The Why & How of Testing Your Soil?





Now that most of us are watching our perennials bloom and starting to plant our annuals, we thought it might be a good time to talk soil.  Healthy soil is essential to healthy shrubs, trees, and flowers.  By testing your soil and improving on its deficiencies, you’ll notice a big difference in your landscape!

First let’s talk about why we should test our soil…

Proper pH levels in your soil are essential to healthy plants. As we learned in 7th grade earth science, pH levels are measured on a scale of one to fourteen.  A measurement of seven is neutral.  A number below seven is acidic, and a measurement above seven is alkaline. Soil pH signifies a plant's ability to draw nutrients from the soil. By testing your soil you can adjust its pH levels, and determine whether it's neutral, alkaline or acidic. Most plants prefer nearly neutral soil with a pH between six and seven.  To achieve this goal, acidic soil may require the application of lime. Alkaline soil may require some sulfur.

By testing our soil we can:

  • Select the right plants for your garden. After testing we can pick plants that will survive and thrive in your soil conditions whether more acidic or more alkaline.
  • Adjust your soil for optimal growth. Determine what key elements are missing from your soil.
  • Monitor & adjust nutrients. Nitrogen, phosphorous and potassium are needed for plant growth, color and blooming.

Soil testing kits are available at most local hardware or big box.





You can use this link to contact your local Cooperative Extension office who will also test your soil sample for pH and nutrient levels. The soil analysis usually takes a few weeks to get back to you. The analysis includes detailed results and suggested adjustments specific to your region.

Now let’s talk about how to test your soil

Things you’ll need:

  • A clean plastic bucket
  • A clean shovel or trowel

   ***We emphasize clean as the test could be compromised by old dirt, debris, etc…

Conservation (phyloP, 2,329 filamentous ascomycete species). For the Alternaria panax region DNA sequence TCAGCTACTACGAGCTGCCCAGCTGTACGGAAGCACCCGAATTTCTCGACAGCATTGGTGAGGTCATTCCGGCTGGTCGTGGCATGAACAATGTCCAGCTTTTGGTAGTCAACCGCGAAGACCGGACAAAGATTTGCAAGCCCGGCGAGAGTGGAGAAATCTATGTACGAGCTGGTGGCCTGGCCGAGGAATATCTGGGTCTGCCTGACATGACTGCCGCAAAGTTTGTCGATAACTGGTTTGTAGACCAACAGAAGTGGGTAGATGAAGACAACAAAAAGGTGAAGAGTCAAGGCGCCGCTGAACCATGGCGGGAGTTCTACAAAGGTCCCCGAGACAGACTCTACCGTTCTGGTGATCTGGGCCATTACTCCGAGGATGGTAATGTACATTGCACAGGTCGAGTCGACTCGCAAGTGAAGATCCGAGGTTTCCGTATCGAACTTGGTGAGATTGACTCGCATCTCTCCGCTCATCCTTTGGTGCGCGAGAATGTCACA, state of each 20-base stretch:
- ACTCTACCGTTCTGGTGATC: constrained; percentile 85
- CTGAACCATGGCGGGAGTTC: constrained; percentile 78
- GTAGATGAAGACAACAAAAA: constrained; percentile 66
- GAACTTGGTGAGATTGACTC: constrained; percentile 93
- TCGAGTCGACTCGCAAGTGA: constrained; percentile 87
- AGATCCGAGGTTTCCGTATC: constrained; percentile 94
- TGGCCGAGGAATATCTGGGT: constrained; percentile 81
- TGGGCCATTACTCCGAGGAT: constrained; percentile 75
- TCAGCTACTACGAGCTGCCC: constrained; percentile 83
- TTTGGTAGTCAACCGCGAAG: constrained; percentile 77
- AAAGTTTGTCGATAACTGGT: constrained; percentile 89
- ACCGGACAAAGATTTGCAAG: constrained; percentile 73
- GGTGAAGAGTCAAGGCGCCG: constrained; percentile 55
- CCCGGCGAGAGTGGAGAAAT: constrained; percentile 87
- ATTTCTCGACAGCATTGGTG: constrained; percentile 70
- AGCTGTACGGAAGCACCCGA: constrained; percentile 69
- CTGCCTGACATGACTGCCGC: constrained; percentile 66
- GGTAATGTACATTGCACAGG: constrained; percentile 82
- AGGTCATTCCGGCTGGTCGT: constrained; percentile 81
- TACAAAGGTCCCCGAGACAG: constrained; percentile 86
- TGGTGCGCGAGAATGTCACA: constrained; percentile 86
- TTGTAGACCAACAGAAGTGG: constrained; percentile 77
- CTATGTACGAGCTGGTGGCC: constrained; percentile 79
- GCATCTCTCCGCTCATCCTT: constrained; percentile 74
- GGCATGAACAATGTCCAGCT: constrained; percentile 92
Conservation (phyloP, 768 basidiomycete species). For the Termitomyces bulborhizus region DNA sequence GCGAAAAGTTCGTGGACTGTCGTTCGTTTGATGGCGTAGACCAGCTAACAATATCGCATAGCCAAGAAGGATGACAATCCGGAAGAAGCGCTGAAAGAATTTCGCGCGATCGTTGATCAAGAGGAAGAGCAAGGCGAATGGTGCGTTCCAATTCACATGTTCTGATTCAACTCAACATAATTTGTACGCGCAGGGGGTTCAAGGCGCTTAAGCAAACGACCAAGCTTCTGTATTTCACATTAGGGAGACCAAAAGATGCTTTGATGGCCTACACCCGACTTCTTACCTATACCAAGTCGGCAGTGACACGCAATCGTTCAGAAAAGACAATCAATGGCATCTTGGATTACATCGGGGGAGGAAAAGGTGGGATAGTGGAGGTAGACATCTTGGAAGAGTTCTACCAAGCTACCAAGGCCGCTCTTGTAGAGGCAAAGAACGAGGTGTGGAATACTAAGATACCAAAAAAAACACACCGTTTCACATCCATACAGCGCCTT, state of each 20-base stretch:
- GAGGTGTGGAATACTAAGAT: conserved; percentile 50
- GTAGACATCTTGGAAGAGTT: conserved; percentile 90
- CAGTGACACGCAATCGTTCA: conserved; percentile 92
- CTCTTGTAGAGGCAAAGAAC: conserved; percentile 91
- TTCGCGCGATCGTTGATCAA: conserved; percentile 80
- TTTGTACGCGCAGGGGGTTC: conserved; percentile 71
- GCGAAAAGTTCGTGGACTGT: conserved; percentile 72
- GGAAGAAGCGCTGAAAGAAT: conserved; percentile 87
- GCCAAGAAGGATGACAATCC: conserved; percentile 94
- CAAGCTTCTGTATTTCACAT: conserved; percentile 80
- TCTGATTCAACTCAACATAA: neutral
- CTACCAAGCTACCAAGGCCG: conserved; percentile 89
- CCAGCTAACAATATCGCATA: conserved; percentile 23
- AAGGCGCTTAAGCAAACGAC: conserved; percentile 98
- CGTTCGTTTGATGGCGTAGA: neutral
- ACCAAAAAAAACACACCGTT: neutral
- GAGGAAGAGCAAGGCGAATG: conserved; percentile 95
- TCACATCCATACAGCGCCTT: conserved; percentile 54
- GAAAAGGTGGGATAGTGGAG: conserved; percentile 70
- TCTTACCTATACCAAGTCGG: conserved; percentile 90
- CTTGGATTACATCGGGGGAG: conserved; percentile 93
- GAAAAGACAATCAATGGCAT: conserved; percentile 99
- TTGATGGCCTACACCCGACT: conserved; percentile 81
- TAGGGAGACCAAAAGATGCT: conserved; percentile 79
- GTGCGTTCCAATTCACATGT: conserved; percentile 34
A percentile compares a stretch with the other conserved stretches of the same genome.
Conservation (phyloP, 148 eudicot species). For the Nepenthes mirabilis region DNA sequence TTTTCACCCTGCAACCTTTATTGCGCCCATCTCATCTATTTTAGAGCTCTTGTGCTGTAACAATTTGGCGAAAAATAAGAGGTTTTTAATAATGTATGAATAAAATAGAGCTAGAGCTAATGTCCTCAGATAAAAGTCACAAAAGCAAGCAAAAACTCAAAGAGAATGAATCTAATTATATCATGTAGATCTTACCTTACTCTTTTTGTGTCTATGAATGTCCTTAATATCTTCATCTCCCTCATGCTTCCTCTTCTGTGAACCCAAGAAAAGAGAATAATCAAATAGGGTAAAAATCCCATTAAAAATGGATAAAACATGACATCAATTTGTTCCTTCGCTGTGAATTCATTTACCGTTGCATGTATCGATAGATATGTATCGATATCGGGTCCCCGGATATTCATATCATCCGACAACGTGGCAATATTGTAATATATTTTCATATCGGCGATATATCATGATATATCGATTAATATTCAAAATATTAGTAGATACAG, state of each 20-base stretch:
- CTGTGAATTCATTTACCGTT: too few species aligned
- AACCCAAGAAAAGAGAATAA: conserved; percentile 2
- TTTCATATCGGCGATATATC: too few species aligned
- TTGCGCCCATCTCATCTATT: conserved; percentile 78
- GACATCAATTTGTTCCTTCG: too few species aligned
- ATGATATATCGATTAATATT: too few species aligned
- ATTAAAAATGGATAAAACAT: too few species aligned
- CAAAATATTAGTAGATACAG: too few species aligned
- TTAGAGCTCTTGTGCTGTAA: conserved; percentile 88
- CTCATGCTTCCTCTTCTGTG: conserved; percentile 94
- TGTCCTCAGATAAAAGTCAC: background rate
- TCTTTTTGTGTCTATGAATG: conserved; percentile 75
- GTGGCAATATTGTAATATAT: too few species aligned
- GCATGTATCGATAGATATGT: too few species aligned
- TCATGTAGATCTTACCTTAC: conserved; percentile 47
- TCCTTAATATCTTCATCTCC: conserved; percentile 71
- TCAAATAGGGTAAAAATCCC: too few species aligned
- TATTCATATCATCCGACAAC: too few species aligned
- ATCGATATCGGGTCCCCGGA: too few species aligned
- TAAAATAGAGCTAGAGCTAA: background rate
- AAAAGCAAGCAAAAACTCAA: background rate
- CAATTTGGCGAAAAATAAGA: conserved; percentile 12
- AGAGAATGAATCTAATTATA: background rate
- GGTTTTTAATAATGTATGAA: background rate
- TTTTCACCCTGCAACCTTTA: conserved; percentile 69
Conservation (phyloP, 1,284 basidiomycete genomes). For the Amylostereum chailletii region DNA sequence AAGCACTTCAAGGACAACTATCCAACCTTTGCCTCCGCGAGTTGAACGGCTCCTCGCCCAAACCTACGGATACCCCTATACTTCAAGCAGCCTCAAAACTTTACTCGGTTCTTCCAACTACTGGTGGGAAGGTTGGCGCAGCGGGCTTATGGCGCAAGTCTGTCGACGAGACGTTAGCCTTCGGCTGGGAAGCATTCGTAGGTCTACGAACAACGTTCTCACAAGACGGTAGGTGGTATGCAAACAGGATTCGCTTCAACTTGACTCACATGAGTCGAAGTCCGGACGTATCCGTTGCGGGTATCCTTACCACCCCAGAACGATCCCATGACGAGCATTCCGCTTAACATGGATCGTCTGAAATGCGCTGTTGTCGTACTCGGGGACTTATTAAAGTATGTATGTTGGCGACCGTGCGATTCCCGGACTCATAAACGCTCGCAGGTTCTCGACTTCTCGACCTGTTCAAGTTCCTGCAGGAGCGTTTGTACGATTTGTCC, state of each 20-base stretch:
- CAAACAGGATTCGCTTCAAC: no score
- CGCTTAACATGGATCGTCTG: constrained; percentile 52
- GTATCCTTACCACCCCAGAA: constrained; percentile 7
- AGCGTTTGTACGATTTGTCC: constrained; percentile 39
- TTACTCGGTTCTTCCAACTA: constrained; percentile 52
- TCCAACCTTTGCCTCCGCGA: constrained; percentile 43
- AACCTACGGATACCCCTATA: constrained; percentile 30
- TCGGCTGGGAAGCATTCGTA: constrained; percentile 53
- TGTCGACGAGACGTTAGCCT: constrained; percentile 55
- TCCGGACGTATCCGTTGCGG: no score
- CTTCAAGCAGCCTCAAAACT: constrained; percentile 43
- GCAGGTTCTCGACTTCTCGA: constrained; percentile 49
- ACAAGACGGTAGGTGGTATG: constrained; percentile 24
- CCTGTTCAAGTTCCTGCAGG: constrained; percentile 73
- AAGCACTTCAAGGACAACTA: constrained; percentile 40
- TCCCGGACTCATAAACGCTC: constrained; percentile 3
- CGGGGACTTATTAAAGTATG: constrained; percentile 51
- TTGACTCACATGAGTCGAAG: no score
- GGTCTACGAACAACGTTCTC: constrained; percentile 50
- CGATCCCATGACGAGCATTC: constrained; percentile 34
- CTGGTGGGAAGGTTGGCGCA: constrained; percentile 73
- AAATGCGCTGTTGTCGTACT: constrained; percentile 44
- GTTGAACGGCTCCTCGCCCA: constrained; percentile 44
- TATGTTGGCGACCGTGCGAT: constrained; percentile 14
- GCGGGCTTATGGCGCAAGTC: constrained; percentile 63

1. Make sure the tools you are using to collect the sample are clean.

2. In the planting area, dig five holes 6 to 8 inches deep.

3. Take a ½-inch slice along the side of each hole and place it in the bucket.

4. If you’re testing different areas, make sure each area will be growing similar plants.

5. Mix the soil in your bucket, and Spread the soil on a newspaper to dry out.

6. Once the soil is dry, collect about a pint for your sample and test away.


  • Adjustments to soil can take up to 3 months to really take effect, so the best time to test is early spring, late fall or simply before you plant your garden.
  • Wet soil can give a false test reading. Be sure to take the sample when the soil is fairly dry. You may want to check your soil more than once to verify your results.

Once you’ve tested your soil you’ll know what adjustments will need to be made.  There are many, many options available to increase or decrease the ph of your soil.  Your local nursery, big box or hardware store should carry the necessary chemical fertilizers, but if you do a bit of research you should be able to adjust the ph levels organically just as easily and probably less expensively…

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